April 10, 2013 6:24 pm
Wind Mobile, Mobilicity and Public Mobile announced today they will be withdrawing from the Canadian Wireless Telecommunications Association, or CWTA, citing favouritism towards the Big Three, Rogers, Telus and Bell.
In a press release issued today, Simon Lockie,Wind’s Chief Regulatory Officer, said upon registration,”we were promised clear and fair representation on issues of true industry alignment [and] the CWTA has repeatedly failed to honour this promise, leaving us no alternative but to withdraw.”
Much of the discord stems around the existence of the CWTA as a purported advocate for all wireless carriers in Canada, lobbying governments and consumer groups to dispel accusations of price fixing and collusion. The entrants, with Wind at the forefront, claim the CWTA’s interests align with furthering the success of the incumbents, who together control 90% of the Canadian market, rather than those of the new guys who ostensibly need all the good press they can get.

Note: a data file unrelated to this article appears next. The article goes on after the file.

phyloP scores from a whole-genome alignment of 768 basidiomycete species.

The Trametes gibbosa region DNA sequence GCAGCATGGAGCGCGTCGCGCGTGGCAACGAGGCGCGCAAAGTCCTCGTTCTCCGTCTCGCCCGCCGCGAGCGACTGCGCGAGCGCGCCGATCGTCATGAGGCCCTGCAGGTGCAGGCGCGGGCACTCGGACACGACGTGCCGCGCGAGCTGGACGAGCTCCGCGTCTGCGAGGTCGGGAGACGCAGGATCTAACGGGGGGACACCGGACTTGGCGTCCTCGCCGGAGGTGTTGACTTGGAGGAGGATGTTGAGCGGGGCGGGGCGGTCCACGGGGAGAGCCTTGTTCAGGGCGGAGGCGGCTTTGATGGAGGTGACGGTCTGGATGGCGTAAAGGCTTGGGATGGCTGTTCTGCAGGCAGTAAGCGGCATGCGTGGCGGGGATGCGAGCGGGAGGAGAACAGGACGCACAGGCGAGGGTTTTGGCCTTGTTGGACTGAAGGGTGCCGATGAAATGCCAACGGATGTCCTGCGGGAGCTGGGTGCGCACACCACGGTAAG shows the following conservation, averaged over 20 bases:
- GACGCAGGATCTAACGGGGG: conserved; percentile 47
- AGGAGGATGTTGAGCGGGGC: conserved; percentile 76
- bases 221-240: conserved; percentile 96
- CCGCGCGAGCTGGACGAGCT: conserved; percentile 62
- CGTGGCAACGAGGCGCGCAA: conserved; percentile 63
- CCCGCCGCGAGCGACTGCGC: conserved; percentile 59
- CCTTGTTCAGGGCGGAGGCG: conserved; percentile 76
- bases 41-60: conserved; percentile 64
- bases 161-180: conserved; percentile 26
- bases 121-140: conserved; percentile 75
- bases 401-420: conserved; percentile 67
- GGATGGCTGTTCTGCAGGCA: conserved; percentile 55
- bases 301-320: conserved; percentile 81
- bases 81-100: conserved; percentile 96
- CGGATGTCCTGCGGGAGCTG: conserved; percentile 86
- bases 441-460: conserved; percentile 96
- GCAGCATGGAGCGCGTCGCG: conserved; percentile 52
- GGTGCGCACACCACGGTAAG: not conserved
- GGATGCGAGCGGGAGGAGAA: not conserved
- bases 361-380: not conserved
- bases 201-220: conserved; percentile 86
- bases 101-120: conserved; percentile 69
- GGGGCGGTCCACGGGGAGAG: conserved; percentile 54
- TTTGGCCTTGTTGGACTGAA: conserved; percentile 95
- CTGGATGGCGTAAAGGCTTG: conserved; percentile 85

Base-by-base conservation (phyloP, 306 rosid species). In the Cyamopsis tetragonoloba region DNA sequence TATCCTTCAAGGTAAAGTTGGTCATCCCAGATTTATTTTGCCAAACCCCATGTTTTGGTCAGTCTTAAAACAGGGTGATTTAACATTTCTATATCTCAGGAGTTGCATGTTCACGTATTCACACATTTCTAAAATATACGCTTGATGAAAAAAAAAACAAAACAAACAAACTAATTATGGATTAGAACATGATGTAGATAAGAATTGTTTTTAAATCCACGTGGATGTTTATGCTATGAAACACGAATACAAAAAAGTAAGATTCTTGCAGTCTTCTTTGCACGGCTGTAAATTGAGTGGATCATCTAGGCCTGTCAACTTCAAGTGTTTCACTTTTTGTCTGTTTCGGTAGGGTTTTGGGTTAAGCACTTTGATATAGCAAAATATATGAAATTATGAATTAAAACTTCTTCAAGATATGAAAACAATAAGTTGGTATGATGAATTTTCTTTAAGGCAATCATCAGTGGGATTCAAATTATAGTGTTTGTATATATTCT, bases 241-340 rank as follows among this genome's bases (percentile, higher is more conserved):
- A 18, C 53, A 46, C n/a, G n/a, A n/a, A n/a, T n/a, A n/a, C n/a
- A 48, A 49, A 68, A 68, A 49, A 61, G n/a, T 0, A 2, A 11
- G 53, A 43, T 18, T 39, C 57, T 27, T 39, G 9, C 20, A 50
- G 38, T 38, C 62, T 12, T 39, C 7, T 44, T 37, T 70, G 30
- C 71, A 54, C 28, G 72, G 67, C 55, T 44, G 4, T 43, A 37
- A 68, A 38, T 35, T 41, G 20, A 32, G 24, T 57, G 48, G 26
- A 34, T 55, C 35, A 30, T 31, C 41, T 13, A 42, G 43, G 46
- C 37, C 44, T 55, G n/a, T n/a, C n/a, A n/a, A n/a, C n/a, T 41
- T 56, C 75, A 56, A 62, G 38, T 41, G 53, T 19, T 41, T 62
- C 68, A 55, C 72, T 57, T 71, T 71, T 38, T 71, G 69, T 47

Representatives for the CWTA claimed to be shocked at the sudden withdrawal of the new entrants. Marc Choma, a CWTA rep, released a statement earlier today: “While any industry association that represents a large and diverse membership in an intensely competitive sector will have some disagreements amongst it members on certain issues, CWTA is a catalyst for numerous initiatives that bring many benefits to Canadians. These include such initiatives as the Recycle My Cell national cell phone recycling program, the upcoming stolen phone database initiative, Wireless AMBER Alerts, the Mobile Giving Foundation Canada, E9-1-1 enhancements, the textED.ca youth education initiative, Common Short Codes, the new FCM-CWTA antenna siting protocol, wireless number portability and anti-spam regulations, to name just a few.”
The CWTA has been around since 1975, acting as “the authority on wireless issues, developments and trends in Canada. It represents cellular, PCS, messaging, mobile radio, fixed wireless, and mobile satellite carriers as well as companies that develop and produce products and services for the industry. The Association’s primary role is to represent the wireless industry’s interests before government and various regulatory agencies.”
Choma said he’d welcome the three wireless providers back at any time.